Maize
Maize is a common food crop in northern and western India. It is mainly grown as a Kharif crop in the country. Dry and cool weather is suitable for the growth of maize. More than a few states of the country produce maize and these states are Manipur, Mizoram, Nagaland, some districts of West Bengal, Maharashtra, Madhya Pradesh and Karnataka.

Other Food Crops
Several oilseeds are also cultivated in country. The major oilseeds cultivated in the country consist of groundnuts and mustard seeds. Vegetable oil is the most common means of cooking. Sugarcane is another popular Indian food crop. Sugar is considered as a substantial ingredient of regular food intake. Sugarcane is usually grown in north and south India. Coffee, Indian crop and tea are the two most well-liked food crops in India. Tea is mostly popular in the north-eastern region of the country, while coffee is extensively popular in south-western part of the country.

Perfect alluvial soil, conducive climate and careful handling of these Indian food crops have lead to a stabilised Indian food industry in the recent years. Although there is still need for the development of proper irrigation system, rudimentary market infrastructure and advanced agricultural practices, in order to further improve the cultivation of Indian food crops.

(Last Updated on : 29/10/2012)
More Articles in Indian Crops  (12)
 
Coffee  
 
 
Recently Updated Articles in Geography of India
Abi Gamin
Situated in the district of Chamoli in Utarakhand, Abu Gamin peak is located at a height of 7,355 metres (24,131 feet).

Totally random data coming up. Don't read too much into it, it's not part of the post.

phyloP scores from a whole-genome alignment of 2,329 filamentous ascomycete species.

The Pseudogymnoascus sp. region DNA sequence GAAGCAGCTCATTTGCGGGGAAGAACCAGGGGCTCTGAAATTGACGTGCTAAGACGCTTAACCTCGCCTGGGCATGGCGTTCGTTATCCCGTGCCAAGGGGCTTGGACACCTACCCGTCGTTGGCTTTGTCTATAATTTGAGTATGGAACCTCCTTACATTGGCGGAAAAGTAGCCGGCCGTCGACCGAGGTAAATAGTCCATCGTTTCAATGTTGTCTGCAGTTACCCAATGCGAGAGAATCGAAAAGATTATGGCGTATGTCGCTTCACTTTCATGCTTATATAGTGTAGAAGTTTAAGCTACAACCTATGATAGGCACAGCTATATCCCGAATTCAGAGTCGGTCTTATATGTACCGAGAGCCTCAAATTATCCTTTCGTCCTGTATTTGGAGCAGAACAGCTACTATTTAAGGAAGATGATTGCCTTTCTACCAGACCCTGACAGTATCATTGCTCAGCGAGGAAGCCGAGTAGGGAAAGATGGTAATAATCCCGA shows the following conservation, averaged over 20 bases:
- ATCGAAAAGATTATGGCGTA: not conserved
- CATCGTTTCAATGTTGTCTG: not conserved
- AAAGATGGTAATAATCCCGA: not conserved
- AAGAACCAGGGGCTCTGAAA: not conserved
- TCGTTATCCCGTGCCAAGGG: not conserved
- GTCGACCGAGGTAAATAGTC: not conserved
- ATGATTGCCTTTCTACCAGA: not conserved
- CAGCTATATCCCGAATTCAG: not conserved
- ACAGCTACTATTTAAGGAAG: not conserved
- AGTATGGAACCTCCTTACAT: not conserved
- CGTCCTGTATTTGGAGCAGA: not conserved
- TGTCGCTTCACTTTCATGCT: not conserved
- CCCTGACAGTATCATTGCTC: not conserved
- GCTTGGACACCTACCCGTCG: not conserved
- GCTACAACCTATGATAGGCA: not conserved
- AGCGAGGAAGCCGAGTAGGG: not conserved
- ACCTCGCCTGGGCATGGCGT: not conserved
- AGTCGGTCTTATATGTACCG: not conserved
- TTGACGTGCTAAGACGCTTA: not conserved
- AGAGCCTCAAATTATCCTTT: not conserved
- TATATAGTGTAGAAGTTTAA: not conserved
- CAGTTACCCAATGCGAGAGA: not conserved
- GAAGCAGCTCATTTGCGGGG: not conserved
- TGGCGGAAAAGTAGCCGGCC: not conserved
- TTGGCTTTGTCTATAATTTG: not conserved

Balakun Peak
The Balakun of Uttarakhand is one of the beautiful snow clad Himalayan peaks in India.
Chitrakuta Hill
Chitrakuta hill is defined as an isolated hill situated on a river called the Pisani. It means the Hill of many wonders.
Kumara Hills
Kumara hills are situated on the boundary line between the Dakshina Kannada district and the Kodagu district. The hills are often referred to as a trekker`s paradise.
Veeramala Hills
Veeramala hills located in Cheruvathur in Kasargod district of Kerala is an ideal place for picnic.
E-mail this Article | Post a Comment
Forum
Forum on Geography of India
Free E-magazine
Subscribe to Free E-Magazine on Reference
 
 
Indian Food Crops - Informative & researched article on Indian Food Crops
Sitemap
Contact Us   |   RSS Feeds
Copyright © 2008 Jupiter Infomedia Ltd. All rights reserved including the right to reproduce the contents in whole or in part in any form or medium without the express written permission of
Jupiter Infomedia Ltd.